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New Ulm review. (New Ulm, Brown County, Minn.) 1892-1961, December 31, 1913, Image 2

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New Ulm Review S^'fiANciN
Wednesday, December 31, 1913
u. A. PRITSCIUJ \.
PHYSICIAN A •UHCION
Oftto over Brown*Co. Bank.
tfl#ULM, .- fltora.
0. ?. REIMHUB, M. D.
Specialist"'IB Diseases
of the
lye Ear, Note and Throat.
OFFICE HOURS
10 to 12 A. M. and 1 to 5 P. M.
OfBoe in the Olsen Block.
Residence, 622 Center New Dim, Minn.
nOMSEN, DEMPSEY, «4 MUELLLR
ATTORNEYS A COUN
SELORS.
Practices in all State and U. B. epurw
A LBEBT STEINELAU8£%
MINN.
~rt}t
ATTORNEY AT LAW
OfBoe over Review.
Special attention given to probating
Estate.. Practice* in all Courts
of the State and S-Court.
wewUlm,- :rv. Minn,
E N & I E
AH Jtinds'bf pia^rW*^ Mttjlj
u* firet: blM8"'Mal«erVAfiaiftaate8
furnished All work guarafiieed.
Before placing your work,it 'will be
for jrpnr interest to consult us.
414 Second North Str,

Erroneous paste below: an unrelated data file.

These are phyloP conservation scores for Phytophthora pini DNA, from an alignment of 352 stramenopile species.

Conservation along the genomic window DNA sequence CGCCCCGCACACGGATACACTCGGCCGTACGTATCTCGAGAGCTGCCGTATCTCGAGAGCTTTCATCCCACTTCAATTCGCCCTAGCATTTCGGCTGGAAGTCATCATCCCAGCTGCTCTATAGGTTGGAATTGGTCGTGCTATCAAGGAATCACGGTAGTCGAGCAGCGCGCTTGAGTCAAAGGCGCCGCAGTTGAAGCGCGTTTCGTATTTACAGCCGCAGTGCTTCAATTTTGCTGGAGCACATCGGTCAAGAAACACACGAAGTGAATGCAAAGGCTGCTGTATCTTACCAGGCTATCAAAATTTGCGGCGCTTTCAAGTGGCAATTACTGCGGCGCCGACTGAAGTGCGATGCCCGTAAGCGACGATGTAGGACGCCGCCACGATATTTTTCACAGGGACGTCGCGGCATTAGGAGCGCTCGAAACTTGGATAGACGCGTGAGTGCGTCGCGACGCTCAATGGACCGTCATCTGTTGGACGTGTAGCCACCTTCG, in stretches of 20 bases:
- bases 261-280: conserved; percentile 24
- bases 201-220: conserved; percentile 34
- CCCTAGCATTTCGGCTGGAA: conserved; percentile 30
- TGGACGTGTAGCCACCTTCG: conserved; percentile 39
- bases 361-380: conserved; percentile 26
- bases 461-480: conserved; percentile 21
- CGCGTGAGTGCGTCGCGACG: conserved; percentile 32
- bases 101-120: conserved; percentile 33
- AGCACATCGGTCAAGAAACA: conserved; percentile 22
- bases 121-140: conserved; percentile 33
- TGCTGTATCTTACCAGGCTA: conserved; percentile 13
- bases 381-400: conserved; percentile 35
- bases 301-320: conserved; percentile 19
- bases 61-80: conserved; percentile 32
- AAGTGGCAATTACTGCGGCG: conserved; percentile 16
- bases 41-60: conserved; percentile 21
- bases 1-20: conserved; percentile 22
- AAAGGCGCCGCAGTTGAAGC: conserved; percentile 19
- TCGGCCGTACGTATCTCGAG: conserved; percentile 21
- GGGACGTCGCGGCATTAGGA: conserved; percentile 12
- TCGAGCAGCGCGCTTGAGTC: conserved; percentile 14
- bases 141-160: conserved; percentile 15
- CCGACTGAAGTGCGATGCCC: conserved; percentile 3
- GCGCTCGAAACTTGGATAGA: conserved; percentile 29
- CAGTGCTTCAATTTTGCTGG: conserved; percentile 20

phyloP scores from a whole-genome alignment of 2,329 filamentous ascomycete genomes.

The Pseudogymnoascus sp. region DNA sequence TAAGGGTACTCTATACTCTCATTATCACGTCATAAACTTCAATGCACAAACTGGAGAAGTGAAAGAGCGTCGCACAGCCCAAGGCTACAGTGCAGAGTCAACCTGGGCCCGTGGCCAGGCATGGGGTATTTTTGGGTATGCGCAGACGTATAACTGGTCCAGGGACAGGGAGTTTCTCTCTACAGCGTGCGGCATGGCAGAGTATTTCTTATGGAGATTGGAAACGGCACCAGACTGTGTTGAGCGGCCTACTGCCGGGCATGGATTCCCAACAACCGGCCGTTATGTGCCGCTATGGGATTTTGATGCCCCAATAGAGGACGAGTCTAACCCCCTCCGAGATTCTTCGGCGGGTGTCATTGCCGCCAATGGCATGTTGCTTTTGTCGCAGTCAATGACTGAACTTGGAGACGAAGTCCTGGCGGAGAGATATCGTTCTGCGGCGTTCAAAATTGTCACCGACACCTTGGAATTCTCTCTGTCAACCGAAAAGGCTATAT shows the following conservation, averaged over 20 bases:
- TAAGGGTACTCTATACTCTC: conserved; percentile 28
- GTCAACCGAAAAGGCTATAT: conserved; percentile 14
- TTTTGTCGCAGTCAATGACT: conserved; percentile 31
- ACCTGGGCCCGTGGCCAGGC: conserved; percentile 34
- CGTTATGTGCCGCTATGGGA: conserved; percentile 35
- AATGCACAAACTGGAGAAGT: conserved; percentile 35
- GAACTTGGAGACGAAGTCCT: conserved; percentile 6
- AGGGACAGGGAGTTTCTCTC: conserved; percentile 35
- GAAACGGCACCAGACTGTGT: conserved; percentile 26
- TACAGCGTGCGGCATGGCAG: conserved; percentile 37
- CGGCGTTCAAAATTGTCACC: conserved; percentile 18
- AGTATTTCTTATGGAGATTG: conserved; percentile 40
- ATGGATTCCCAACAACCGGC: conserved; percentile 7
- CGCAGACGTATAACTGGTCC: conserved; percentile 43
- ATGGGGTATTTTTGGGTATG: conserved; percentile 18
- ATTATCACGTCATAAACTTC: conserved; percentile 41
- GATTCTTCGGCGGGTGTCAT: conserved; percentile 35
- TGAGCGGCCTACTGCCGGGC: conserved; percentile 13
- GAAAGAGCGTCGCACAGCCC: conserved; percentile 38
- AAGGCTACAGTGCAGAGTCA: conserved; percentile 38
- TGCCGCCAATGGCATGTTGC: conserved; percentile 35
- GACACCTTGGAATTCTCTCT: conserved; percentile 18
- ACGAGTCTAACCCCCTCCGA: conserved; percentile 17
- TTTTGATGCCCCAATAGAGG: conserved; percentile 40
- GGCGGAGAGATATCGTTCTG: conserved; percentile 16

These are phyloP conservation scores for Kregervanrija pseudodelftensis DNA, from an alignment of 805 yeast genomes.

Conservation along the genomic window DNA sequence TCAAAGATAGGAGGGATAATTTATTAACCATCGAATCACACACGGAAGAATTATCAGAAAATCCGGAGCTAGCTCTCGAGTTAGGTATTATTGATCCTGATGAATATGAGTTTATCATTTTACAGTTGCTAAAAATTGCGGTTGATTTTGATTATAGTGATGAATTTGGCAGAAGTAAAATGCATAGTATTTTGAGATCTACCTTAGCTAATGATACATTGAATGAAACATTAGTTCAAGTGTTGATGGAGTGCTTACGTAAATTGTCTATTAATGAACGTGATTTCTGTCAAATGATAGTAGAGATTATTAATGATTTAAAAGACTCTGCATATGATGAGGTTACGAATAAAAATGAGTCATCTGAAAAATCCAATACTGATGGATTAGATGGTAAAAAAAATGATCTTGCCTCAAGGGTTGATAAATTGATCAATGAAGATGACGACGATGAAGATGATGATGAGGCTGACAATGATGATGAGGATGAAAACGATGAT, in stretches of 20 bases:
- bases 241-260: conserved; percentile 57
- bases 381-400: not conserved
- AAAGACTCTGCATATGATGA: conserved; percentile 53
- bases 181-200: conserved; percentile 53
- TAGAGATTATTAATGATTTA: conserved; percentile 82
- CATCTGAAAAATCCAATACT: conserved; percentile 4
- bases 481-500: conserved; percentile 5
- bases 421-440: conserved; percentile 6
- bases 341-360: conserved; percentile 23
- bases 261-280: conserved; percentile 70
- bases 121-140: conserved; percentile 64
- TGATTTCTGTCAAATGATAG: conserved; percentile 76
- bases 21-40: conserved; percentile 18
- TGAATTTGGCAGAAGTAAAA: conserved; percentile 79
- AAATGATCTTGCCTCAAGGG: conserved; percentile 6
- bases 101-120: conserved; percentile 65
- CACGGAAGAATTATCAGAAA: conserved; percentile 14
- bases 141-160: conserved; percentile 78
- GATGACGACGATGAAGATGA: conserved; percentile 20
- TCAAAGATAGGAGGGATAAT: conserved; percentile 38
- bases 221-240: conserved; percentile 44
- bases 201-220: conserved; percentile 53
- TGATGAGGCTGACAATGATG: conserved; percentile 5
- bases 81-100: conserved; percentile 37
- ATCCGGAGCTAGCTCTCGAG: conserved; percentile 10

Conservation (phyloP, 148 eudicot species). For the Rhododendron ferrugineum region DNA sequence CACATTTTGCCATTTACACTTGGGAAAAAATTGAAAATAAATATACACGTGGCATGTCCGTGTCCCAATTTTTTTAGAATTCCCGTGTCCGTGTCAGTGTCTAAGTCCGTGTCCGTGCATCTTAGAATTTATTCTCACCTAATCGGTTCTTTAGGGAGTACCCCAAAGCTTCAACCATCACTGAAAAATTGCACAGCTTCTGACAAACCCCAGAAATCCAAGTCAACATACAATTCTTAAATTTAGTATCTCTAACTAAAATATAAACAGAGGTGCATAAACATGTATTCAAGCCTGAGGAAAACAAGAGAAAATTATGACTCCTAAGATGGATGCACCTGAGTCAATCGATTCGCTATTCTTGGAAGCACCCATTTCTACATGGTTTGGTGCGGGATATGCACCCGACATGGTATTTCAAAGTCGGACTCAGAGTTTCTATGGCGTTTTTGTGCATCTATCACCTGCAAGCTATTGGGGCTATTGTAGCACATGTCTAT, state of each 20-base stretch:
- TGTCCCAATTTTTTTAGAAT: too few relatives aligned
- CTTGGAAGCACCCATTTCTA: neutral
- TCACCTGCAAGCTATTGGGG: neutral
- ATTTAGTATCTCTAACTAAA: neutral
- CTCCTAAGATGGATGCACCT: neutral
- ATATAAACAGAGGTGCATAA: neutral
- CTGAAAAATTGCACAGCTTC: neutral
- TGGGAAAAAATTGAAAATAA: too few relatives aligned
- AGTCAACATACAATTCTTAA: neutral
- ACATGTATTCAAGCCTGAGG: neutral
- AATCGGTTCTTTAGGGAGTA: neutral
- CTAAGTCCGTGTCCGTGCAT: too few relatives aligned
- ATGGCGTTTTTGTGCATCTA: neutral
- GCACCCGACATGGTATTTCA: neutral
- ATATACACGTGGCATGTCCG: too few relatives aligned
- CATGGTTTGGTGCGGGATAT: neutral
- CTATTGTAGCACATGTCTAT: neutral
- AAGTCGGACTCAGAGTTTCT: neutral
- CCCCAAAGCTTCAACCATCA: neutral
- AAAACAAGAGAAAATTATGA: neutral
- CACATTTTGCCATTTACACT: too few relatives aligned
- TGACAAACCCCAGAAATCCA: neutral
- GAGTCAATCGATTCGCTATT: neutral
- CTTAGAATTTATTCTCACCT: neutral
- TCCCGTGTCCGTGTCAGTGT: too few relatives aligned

y.\
William Pfaender Agency
General Insurance
Insurance againstfire,hail, tornado,
automobile, accident and death in
the best of companies.
Real*estate bought and sold.
Legal documents executed, loans
negotiated, steamship tickets sold
CHAS. EMMERICH
PLUMBER
STEAM AMD HOI ^ATERHEATING
GAS FITTING.
We are prepared to do all kinds of
plumbing in a tirst-class manner Do
not fail to call upon us when plumb
era' services are required.
Minn, and Center Sts.
Phone 281 New Ulm
M. A. BlHOHAM. A. W. BlKOHAM
Bingha Bros1
*,"',"•'• DBAIJ.RBIN
Coal A Grain.
HEW ULM MINN.
"Bring
BoUkteof
HBEB
TAR
for
Wllies
Cold"
FOR COUGHS AND COLDS
C«ntUn»N« Opiate* Is Saf* Far Child, en
For Sale by All Dealers
Better tbaa Spankiag
Spanking will not cure children of
•retting the bed, because it is not a
hahit but a dangerous disease.
The C. H. Rowau Drug Co.,
P. O. Drawer 676, Lonoon,
sCanada, have discovered a strict
ly harmless remedy for this distress
ing1 disease and to make known its
merits they will send a 50c package se
curely wrapped and prepaid Absolute
iy Free to any "reader5 of The Review.